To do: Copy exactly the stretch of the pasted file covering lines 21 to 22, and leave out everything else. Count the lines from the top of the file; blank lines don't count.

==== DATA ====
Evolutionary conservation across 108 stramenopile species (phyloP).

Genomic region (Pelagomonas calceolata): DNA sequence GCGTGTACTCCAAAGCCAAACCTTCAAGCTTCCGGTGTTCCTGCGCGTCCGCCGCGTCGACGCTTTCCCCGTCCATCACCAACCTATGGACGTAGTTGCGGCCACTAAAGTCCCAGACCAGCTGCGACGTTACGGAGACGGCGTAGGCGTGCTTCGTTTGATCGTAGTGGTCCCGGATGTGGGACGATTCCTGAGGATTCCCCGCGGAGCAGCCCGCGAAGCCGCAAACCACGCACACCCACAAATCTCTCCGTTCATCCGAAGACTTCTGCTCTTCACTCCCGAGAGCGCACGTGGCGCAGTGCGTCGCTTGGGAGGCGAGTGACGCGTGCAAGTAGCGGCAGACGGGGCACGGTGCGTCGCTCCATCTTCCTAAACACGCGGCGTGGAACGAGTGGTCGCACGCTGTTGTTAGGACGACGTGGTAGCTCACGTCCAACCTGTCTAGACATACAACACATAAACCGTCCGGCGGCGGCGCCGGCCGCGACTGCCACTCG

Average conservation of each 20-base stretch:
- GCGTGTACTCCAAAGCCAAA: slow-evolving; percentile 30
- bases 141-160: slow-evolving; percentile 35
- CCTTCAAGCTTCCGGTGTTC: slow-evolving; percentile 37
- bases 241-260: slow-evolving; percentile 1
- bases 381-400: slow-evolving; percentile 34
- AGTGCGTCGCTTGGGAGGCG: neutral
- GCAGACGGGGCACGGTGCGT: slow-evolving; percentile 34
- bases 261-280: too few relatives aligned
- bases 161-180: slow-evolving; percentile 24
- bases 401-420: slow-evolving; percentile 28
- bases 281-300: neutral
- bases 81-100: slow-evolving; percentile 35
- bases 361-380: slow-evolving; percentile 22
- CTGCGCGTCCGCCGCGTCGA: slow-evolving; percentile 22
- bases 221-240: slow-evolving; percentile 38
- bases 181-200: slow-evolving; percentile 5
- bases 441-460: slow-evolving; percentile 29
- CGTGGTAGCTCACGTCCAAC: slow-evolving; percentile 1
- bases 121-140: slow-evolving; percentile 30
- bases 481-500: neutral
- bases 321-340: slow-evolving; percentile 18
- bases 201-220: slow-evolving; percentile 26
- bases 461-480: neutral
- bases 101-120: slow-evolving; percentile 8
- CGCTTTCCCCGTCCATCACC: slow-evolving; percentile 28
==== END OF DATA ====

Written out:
- CGTGGTAGCTCACGTCCAAC: slow-evolving; percentile 1
- bases 121-140: slow-evolving; percentile 30